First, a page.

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The Tailor Project Brought Holocaust Survivors To Canada

An old photograph I treasure, taken by a person whose identity will never be known, shows a solemn young couple and their two children sitting on the grass in Montreal’s Fletcher’s Field, a stone throw’s away from heavily-wooded Mount Royal. The woman, a hint of a smile on her face, balances a toddler on her […]

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Glorious Middle Eastern Food

Until my first visit to Israel shortly after the  Six Day War, I knew absolutely nothing about the magnificence of Middle Eastern cuisine. Raised on a steady diet of Jewish-style Polish food, lovingly cooked and baked to perfection by my mother, Genia, I could look forward to such simple and tasty dishes as lima bean-and-onion […]

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Coffeeland: An Impressive Work of Scholarship

Coffee, perhaps the most common word on the planet, is a lucrative cash crop that provides employment for more than 25 million people in over 7o countries. Originally gathered from wild plants in Ethiopia in the 15th century, it was first cultivated commercially in Yemen, its supply strictly controlled by a clique of Arab merchants who […]

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Lebanon’s Jewish Community

Franck Salameh describes his bitter-sweet book, Lebanon’s Jewish Community: Fragments of Lives Arrested (Palgrave Macmillan), as a “memorial” and “act of remembrance” to commemorate what was arguably the oldest and most indigenous community in Lebanon. Fourteen thousand strong at its height in the 1940s, it was the smallest of Lebanon’s 20 legally recognized ethnic-religious groups, […]

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Jews And Human Rights

Measured against centuries of recorded human history, the concept of human rights is quite new, having emerged only after World War II as a response to the unimaginable horrors of the Holocaust. Within two years of these unprecedented atrocities, the United Nations adopted the Universal Declaration of Human Rights and the Genocide Convention, which were […]

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Hitler’s True Believers: How Ordinary People Became Nazis

The American historian Robert Gellately asks and answers an important question in his magisterial work, Hitler’s True Believers: How Ordinary People Became Nazis (Oxford University Press): What impelled tens of millions of Germans to accept or accommodate themselves to a doctrine laced with racial hatred and laden with murderous implications? The reasons are clear. Germany’s […]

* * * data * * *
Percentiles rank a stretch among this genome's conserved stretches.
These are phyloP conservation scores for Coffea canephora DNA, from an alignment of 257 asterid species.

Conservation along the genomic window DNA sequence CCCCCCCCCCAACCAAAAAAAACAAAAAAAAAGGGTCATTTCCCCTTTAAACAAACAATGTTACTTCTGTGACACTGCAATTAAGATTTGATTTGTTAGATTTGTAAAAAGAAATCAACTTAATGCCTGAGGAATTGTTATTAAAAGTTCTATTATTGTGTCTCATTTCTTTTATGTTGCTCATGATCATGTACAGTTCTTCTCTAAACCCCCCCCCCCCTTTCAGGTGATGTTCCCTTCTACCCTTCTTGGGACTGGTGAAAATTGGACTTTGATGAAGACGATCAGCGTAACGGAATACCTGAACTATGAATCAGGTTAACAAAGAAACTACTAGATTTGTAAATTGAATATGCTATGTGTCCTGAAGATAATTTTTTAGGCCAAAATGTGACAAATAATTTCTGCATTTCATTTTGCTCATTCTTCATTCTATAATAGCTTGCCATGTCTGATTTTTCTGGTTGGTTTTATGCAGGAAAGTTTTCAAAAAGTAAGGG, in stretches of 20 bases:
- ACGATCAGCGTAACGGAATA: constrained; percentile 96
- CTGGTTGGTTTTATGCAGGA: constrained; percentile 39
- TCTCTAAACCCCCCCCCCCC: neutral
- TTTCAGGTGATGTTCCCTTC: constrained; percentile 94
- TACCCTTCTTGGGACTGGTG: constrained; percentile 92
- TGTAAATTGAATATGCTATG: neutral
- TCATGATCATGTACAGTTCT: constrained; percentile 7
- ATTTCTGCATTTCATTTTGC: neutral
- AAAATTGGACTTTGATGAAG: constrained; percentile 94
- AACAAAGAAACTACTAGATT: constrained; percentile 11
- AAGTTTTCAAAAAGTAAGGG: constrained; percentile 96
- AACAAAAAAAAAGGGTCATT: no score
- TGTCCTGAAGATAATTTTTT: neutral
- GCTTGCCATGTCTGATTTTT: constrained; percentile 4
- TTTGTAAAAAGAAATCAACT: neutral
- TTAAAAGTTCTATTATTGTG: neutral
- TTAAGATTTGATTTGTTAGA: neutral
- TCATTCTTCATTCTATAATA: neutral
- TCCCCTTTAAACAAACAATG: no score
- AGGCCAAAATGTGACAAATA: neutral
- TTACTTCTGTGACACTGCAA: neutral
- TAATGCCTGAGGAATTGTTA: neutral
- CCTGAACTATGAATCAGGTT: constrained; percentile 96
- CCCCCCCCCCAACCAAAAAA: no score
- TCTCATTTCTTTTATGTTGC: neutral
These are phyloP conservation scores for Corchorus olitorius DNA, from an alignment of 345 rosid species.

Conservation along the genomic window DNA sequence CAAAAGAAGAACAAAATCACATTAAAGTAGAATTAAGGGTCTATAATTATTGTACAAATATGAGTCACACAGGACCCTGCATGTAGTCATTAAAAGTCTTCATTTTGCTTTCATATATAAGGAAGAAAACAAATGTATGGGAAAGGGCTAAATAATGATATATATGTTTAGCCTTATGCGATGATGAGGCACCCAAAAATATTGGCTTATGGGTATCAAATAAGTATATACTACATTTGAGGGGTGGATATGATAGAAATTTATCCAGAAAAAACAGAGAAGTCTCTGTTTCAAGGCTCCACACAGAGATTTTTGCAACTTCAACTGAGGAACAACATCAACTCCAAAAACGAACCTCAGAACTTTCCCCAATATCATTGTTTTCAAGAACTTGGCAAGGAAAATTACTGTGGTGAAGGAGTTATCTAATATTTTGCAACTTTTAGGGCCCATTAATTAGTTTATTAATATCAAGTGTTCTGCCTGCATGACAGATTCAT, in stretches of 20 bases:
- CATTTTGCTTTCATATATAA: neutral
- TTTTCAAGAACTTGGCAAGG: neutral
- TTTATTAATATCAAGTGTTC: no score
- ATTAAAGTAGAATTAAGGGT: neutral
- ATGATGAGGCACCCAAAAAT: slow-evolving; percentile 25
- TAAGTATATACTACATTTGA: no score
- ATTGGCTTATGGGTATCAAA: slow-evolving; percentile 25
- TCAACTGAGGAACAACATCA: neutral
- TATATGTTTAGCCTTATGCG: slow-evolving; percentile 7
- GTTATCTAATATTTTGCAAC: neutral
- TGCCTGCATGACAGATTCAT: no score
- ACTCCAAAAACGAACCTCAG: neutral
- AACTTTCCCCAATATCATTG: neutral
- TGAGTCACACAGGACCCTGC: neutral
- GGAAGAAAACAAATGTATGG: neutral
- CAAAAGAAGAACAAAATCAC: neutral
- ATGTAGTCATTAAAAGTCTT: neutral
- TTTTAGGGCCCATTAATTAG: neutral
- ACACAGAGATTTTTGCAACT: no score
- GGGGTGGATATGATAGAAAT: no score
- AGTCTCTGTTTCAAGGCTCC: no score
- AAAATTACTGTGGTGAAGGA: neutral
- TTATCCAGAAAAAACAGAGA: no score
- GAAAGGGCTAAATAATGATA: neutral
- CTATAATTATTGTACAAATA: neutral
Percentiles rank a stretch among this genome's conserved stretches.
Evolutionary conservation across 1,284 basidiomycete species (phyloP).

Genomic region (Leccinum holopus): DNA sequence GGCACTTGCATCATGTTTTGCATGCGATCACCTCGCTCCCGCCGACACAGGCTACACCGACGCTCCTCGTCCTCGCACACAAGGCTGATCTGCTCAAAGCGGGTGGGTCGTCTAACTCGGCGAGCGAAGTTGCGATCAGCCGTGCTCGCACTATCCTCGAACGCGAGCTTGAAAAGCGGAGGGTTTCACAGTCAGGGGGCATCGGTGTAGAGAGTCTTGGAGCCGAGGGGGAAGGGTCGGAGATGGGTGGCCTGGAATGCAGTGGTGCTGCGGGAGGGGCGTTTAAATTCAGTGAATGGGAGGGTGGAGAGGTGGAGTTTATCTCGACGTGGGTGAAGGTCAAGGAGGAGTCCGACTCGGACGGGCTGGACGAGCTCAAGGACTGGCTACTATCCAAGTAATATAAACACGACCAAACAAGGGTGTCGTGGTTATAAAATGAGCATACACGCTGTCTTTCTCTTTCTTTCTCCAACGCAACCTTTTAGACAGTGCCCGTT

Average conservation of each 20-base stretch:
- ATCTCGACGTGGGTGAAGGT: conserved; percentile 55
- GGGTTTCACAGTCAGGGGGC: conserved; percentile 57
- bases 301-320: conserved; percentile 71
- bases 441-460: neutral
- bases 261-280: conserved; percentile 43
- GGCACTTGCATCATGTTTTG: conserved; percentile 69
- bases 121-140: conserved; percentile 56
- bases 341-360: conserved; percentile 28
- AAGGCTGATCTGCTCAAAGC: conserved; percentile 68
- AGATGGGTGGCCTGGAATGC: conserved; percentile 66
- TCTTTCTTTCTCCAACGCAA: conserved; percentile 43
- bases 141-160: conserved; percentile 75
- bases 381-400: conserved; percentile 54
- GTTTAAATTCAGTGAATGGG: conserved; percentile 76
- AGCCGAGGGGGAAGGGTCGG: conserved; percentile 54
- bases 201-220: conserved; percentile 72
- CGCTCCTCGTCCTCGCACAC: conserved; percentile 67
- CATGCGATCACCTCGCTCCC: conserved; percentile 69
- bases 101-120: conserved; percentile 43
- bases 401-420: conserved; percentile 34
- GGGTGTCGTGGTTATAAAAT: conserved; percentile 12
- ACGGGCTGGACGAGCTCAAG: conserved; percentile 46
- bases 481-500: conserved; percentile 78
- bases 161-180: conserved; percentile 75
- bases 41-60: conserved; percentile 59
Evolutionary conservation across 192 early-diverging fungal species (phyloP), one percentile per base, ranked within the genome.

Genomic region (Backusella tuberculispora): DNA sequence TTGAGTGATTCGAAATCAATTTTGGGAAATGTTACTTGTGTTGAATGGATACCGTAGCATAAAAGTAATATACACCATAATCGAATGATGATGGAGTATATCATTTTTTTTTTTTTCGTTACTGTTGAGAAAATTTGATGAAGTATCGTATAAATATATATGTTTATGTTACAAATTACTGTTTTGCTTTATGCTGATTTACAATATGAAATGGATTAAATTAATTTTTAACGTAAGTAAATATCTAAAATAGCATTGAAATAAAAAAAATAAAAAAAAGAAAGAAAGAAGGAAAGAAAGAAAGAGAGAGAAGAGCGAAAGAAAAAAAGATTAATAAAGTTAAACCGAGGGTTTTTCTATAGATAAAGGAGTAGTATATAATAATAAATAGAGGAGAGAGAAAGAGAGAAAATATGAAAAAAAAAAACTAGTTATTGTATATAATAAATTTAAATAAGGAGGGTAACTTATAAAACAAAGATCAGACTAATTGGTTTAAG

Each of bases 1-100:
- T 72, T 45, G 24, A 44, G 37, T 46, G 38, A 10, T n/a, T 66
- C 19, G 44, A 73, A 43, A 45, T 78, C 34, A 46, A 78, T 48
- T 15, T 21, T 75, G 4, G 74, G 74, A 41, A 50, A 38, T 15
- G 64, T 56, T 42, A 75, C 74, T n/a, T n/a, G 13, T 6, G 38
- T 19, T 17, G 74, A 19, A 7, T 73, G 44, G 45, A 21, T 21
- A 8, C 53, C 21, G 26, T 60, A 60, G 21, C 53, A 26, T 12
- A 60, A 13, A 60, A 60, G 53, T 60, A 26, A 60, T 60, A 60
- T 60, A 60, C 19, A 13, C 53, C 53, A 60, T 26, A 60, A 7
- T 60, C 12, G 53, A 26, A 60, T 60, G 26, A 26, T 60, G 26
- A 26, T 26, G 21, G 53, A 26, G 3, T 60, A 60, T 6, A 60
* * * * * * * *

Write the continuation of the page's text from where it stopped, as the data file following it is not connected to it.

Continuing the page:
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How Jews Changed The World

Have you ever heard of Karl Landsteiner? Paul Ehrlich? Or Rosalind Franklin? If these names don’t ring a bell, you can read all about them in  British writer Norman Lebrecht’s informative book, Genius & Anxiety: How Jews Changed the World, 1847-1947 (Scribner). Landsteiner, one of the first immunologists, made modern surgery possible by developing a […]

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Defying Hitler: The Germans Who Resisted Nazi Rule

Germany’s last election after Adolf Hitler’s accession to power was held on March 5, 1933. The Nazis captured 288 out of 647 seats in the Reichstag, winning 43.9 percent of the vote and establishing the national socialist party as the largest parliamentary bloc. Although 17 million voters were mesmerized by his vision of Germany, most […]

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A Jewish Refugee And A Nazi Sympathizer

Otto Ullmann, a 13-year-old Jewish boy in Nazi-occupied Austria, bid his parents farewell in Vienna in 1939, just months before the outbreak of World War II. He was bound for Sweden, where he would live the rest of his life. Ullmann spent a year in a Swedish orphanage and then obtained work as a farm […]

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All The Horrors of War

Hugh Llewelyn Glyn Hughes, a British army doctor, and Rachel (Ruth) Genuth, a Hungarian Holocaust survivor, never met, but their paths crossed in the Nazi concentration camp of Bergen-Belsen in the spring of 1945. Hughes was one of the first British officers to enter Bergen-Belsen. “I have been a doctor for 30 years and seen all […]